• 3 policemen, two others also killed
By Yemi Adebowale, 12.23.2006
Godwin Agbroko, veteran journalist and Chairman, THISDAY Editorial Board was last night shot dead in Lagos by armed bandits. He was on his way home at about 10pm from the office in Apapa, when he ran into a robbery scene at Daleko fly-over, Iyana-Isolo. The bridge links Isolo to Mushin. Agbroko was found in a pool of his own blood with his car and valuables in it untouched. He had his seat belt intact, with music and the air conditioner on. Three policemen and two bystanders were also killed in the area at about the same time Agbroko was killed. The bandits who killed Agbroko were suspected to have killed the policemen.
As at press time, THISDAY could not obtain an official report from the police on the incident. But an officer at the Lagos State Police Command who pleaded for anonymity said, “the information about Agbroko’s murder was picked from our radio message, indicating that after killing the victim, they went ahead to kill three policemen on patrol in the area.” He confirmed that Agbroko was found in a pool of his own blood.
The highly respected columnist will be best remembered for his column, This Nation that runs on Tuesdays in THISDAY. He gives an uncommon insight into issues. The last column published on Tuesday was a satire on the PDP Presidential primaries, which he described as an electoral magic. “As things go, only the PDP can bring about this electoral magic,” Agbroko wrote on the emergence of the Yar’Adua/Jonathan ticket.
Simon Kolawole, THISDAY’s Editor–at-Large once remarked about his intellect: “He is someone I never joke with his views. There are times I am a bit tentative about my viewpoints and I decide to sound him out. In two or three minutes, he would have ironed out all the wrinkles. I always come off smiling quietly to myself and repeating the words of our forefathers: No matter how many Tommy Hilfiger designs a child has, he can never have as many rags as an elder.”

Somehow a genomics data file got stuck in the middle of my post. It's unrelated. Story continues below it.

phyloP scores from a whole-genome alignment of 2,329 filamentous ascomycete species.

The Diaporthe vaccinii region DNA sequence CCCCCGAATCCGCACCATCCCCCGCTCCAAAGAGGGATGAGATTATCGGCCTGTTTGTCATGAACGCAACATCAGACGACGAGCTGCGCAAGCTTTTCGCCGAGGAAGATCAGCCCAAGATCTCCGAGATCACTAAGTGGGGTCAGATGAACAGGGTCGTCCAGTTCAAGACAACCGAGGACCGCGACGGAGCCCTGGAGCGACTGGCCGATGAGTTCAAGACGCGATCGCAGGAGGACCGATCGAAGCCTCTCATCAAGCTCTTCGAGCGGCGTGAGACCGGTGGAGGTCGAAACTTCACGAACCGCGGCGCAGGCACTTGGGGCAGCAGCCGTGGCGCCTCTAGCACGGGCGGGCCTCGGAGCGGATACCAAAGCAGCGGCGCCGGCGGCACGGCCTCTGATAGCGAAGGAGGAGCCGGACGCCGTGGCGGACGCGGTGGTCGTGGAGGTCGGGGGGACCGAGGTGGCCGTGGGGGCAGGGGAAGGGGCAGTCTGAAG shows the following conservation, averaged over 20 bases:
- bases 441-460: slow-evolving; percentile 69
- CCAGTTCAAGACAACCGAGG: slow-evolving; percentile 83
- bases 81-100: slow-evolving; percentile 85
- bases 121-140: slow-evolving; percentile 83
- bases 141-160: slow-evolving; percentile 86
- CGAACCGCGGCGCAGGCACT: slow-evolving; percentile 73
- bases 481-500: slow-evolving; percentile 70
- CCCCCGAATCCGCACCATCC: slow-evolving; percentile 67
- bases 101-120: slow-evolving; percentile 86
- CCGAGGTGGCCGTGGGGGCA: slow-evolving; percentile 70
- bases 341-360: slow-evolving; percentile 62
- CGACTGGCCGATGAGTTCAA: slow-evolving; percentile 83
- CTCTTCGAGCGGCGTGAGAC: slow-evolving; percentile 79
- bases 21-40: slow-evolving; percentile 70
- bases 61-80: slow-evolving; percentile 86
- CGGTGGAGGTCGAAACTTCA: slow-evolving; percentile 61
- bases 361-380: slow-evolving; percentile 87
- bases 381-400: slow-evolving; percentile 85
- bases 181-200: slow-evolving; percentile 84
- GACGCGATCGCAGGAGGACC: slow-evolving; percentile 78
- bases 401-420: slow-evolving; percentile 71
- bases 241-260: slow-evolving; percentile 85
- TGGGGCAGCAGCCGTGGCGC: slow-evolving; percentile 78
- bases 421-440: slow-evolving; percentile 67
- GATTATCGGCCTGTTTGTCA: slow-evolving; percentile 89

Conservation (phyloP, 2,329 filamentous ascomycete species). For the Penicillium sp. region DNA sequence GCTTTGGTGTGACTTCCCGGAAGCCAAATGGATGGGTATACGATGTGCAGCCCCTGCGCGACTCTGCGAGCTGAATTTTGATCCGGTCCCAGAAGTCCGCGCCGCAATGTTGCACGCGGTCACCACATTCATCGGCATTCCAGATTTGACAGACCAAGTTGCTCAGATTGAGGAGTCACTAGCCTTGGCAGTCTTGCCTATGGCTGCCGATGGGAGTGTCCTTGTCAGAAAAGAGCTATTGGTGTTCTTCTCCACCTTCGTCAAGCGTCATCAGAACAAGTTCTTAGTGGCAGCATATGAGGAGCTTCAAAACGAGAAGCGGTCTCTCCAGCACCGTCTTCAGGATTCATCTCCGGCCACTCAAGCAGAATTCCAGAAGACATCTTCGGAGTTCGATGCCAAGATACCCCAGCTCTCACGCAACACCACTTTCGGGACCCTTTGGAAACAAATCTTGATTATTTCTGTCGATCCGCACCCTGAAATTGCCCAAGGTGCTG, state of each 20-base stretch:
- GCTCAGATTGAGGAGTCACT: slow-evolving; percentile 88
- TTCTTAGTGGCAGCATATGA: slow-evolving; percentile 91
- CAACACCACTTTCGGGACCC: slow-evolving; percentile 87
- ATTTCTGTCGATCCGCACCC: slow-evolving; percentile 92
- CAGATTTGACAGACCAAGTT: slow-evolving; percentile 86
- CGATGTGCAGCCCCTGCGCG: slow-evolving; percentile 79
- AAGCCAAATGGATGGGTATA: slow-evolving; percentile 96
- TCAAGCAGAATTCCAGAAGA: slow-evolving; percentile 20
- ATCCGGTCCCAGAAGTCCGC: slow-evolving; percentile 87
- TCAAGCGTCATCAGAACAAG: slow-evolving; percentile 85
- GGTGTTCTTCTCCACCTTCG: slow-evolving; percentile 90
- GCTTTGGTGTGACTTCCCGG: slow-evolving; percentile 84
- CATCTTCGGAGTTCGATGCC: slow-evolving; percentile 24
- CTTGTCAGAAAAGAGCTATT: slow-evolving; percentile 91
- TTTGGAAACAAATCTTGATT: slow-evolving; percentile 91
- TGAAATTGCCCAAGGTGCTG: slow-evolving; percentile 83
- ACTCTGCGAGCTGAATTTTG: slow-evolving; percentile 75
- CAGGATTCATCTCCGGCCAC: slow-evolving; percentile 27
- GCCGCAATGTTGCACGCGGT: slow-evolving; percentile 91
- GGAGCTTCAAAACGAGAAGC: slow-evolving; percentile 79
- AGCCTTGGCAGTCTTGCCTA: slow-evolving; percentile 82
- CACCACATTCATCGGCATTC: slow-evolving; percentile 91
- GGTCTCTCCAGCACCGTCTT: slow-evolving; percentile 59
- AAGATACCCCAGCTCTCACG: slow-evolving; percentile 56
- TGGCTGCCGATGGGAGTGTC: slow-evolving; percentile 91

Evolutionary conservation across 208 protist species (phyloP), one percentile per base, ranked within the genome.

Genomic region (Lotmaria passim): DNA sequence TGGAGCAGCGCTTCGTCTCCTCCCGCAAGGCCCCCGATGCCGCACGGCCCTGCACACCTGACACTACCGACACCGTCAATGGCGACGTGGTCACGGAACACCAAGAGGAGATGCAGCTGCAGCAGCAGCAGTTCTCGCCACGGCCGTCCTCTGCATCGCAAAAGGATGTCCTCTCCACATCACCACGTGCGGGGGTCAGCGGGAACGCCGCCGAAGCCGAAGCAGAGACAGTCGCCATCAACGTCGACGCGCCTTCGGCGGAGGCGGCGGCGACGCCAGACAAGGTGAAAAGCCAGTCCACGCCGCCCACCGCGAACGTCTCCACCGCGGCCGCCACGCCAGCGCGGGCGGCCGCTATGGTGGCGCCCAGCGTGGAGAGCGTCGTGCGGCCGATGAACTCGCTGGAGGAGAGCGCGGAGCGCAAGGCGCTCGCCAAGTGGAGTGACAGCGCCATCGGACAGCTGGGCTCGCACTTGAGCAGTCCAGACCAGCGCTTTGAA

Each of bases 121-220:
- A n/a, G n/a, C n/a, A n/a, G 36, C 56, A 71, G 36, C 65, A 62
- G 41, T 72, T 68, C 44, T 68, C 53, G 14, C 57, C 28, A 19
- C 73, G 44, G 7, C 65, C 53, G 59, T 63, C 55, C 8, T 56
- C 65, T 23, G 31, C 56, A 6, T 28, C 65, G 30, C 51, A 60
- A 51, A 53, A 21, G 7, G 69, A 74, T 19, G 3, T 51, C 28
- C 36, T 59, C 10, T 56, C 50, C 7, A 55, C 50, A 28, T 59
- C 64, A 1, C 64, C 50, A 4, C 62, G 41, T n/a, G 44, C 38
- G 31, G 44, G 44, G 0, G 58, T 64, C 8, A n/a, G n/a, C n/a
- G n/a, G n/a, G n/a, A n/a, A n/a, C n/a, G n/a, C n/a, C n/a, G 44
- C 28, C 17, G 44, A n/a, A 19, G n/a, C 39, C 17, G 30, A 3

Agbroko read Mass Communication at the University of Lagos. After graduation, he worked for the Nigerian Television Authority. He also lectured in a higher institution in Delta State, before switching to print journalism. He worked with the Guardian newspapers, where he rose to become Editor of the defunct African Guardian. Agbroko also worked as Editor of Newswatch and The Week magazines.
In 1997, he won the prestigious Pen/Barbara Goldsmith Freedom to Write Awards. The awards are designed to honour two writers who have fought courageously in the face of adversity for the right to freedom of expression. Established in 1987, and underwritten by PEN member Barbara Goldsmith, the awards have been granted to a total of 37 writers who have either used the money to set up new and innovative projects to further their work against censorship or to writers who have been in dire financial straits as a result of political persecution, often consisting of imprisonment.
Agbroko has been detained and tortured severally in the course of his career. He was arrested and held briefly twice in 1995. On December 17, 1996, while editing The Week, three members of the State Security Service apprehended Agbroko in his office, and then drove him away in a white Peugeot. His colleagues were unable to determine where Agbroko was being held, or whether he had been charged with any crime. They believed, however, that his arrest was linked to his outspoken criticism of Nigeria's military. All calls to police and security headquarters were met with flat denials that Agbroko was being detained. Finally, his colleagues learned that he was being held at the Military Intelligence Detention Center in Lagos, though there was no word on whether any charges had been filed against him. His wife managed to see him once, but he was subsequently denied visits from his family and lawyers. Within weeks after receiving the Barbara Goldsmith Freedom to Write Award, Agbroko was released from prison.
According to Yusuph Olaniyonu, THISDAY (Sunday Editor) who worked under him at The Week magazine, “Agbroko was not just an editor, he was a teacher to the end. We taught we knew how to write good stories until we worked under him. He was full of humour. However, a bad copy could easily irritate him. He was very good in the use of language and local anecdotes.”